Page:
Johnson’s next fight came two years later, again on July 4th, when he faced Fireman Jim Flynn. But unlike his previous bout, where the public considered him an underdog based on racial inferiority, Johnson was the overwhelming favorite against, “the gamest and the toughest of all the heavyweights.” Conversely, in an era of eugenics, newspapers repeatedly portrayed Jack Johnson as a Brute Caricature—“innately savage, animalistic, destructive, and criminal.” Leading up to the fight, papers repeatedly mentioned the size discrepancy between Flynn and Johnson, reinforcing the monumental task the challenger faced.
The San Francisco Call noted Flynn’s perfect condition as he entered the ring, pointing to the pink glow that made him “a nice picture of health and manhood.” The same paper referred to Johnson as “black battler” and “tar baby.”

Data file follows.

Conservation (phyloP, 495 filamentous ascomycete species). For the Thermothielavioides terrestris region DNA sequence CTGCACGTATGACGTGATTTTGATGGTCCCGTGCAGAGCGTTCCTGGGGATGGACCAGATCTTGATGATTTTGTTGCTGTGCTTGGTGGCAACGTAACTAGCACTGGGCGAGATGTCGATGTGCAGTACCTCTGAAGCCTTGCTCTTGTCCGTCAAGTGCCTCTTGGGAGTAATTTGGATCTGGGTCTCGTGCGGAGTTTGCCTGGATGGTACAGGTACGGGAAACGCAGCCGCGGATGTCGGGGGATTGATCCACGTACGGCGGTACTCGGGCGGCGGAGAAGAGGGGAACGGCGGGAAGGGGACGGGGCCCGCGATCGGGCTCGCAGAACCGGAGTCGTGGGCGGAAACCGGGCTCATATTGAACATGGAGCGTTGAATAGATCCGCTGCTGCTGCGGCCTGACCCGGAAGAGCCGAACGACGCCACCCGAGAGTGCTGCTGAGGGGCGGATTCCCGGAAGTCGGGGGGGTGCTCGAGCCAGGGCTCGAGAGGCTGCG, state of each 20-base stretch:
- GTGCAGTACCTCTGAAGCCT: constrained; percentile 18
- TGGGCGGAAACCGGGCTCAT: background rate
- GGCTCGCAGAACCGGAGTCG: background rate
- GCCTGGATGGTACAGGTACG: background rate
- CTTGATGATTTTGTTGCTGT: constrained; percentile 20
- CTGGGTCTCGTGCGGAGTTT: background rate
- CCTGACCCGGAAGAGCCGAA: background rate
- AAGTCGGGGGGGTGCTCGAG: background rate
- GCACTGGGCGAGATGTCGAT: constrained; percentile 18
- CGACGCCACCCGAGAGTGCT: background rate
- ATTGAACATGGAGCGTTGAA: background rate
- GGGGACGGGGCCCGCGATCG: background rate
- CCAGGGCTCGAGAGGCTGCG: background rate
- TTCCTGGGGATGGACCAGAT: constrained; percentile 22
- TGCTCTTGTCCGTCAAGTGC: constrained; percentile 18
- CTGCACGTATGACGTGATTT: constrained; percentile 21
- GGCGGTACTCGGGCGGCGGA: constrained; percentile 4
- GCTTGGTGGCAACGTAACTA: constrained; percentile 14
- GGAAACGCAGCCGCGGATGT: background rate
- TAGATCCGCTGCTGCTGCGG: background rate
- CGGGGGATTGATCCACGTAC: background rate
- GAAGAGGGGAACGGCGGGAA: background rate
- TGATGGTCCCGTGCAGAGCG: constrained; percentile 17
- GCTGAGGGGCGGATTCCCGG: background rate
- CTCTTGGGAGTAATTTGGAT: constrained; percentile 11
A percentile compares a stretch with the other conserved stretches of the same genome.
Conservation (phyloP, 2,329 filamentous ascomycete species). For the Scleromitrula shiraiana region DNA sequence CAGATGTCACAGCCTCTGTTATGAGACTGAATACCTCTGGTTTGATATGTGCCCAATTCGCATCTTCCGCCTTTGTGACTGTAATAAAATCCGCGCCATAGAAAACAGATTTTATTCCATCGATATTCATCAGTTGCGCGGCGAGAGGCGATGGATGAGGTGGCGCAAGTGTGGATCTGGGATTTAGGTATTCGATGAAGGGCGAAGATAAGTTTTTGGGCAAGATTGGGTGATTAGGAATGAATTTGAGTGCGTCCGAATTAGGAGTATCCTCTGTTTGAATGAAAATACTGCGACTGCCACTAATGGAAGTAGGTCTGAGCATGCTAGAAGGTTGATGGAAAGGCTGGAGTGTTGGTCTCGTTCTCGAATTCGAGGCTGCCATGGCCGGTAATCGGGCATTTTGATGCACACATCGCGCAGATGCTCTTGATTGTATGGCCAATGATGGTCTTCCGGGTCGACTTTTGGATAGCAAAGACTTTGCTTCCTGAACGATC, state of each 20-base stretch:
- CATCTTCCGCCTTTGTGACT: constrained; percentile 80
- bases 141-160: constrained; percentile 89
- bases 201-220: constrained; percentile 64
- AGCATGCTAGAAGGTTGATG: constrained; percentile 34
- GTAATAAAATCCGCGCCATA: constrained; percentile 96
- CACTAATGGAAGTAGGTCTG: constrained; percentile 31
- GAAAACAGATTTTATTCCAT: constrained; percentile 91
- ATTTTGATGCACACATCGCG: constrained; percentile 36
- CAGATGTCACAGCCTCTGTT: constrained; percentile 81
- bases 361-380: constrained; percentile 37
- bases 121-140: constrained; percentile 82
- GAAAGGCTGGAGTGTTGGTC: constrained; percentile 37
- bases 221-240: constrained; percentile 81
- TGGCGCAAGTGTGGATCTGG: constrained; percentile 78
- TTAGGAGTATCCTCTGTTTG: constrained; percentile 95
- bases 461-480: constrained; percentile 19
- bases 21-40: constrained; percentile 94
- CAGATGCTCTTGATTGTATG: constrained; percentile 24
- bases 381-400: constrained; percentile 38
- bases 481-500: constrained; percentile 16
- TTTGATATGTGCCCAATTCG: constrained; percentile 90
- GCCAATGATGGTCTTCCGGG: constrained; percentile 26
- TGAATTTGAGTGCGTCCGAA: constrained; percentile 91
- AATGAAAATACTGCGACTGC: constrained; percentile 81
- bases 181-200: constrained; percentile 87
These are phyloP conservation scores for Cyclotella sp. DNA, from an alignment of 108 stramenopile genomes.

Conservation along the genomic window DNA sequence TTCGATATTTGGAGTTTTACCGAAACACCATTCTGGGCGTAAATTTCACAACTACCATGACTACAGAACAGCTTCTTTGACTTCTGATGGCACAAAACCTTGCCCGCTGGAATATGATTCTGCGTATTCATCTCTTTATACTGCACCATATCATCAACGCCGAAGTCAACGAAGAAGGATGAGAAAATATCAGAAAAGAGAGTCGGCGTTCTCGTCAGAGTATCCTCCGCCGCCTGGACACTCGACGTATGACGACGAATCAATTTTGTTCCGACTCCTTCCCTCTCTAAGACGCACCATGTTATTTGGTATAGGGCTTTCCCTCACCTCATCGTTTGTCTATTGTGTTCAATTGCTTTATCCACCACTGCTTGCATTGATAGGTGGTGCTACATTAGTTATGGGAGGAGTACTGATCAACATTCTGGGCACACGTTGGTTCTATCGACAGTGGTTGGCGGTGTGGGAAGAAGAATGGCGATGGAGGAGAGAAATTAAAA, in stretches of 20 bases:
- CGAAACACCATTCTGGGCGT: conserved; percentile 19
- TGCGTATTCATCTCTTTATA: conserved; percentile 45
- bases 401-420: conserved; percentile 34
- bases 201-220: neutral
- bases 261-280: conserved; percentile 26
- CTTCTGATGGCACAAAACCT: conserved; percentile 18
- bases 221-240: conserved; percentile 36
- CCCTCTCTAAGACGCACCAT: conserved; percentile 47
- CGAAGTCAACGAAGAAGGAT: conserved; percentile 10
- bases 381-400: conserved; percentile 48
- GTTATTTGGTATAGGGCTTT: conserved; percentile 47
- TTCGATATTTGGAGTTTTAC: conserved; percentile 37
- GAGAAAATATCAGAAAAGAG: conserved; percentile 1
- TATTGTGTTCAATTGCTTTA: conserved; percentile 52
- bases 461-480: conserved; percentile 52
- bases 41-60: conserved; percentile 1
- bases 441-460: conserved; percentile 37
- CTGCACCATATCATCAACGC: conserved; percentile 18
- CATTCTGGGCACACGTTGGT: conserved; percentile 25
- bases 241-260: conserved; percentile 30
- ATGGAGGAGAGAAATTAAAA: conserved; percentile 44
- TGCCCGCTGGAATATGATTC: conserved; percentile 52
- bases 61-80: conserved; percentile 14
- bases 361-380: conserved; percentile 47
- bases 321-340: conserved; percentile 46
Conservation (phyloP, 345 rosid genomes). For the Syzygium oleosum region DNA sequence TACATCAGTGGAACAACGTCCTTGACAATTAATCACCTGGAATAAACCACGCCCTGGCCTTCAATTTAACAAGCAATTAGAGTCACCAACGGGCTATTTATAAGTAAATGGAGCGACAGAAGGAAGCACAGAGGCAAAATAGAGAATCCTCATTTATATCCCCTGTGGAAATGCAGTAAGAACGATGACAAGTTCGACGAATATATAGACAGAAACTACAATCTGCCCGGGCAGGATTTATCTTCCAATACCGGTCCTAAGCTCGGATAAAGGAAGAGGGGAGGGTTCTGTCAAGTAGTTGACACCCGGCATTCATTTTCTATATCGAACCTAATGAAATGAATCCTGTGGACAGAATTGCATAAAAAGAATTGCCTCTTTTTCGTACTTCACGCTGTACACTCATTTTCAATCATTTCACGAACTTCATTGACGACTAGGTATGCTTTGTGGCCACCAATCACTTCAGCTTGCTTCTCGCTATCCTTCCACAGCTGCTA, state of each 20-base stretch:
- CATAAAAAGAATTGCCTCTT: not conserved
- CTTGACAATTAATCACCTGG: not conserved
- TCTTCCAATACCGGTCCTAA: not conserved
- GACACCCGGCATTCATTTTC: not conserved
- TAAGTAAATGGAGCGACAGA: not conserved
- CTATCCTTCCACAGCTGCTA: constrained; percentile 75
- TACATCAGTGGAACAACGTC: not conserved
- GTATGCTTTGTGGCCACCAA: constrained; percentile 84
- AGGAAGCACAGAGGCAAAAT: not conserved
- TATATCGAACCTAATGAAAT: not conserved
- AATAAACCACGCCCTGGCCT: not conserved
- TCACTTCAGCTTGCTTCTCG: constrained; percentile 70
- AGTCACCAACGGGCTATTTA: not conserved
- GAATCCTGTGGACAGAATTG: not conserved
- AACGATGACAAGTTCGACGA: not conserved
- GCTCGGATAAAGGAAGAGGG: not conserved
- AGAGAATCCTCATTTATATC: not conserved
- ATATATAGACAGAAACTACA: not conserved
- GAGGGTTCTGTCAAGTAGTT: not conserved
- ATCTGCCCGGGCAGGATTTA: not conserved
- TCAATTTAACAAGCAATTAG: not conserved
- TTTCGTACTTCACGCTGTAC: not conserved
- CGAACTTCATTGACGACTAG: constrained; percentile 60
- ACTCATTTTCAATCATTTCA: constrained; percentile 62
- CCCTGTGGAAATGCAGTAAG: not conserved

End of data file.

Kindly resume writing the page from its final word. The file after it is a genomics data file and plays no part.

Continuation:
Expectedly, Johnson dominated Flynn. Outclassed, Flynn resorted to headbutts, leaping upwardswhen he found his head under Johnson’s chin. The illegal moves drew several warnings, but Flynn continued, claiming, “The —— nigger’s holding me … he holding me all the time.” Confronted with complete dominance by a black man, white supremacists grasped at the absurd to maintain white superiority and excuse Flynn’s cheating.
“Flynn fought one of the roughest fights in ring history,” wrote The Day Book. “In one department of the game, at which the black race is supposed to excel, the white man showed his superiority. He had the hardest head.”
In the ninth round, police stopped the fight, and though he was never close to hurting Johnson, some portrayed Flynn valiantly, casting him as the “brave fireman…who defied Jack Johnson for nine rounds on the Glorious Fourth.” Accounts of the fight made Flynn the aggressor and disparaged Johnson’s “slow, coldly scientific chopping” style. Randy Roberts, author of Papa Jack, one of several Johnson biographies, described the boxer’s way of fighting: “He generally fought with his weight on and his shoulders directly above his back foot. His hands were only held chest high, and he always had a clear view of his opponent. He looked like an artist leaning back from a canvas to evaluate the picture from a distance.”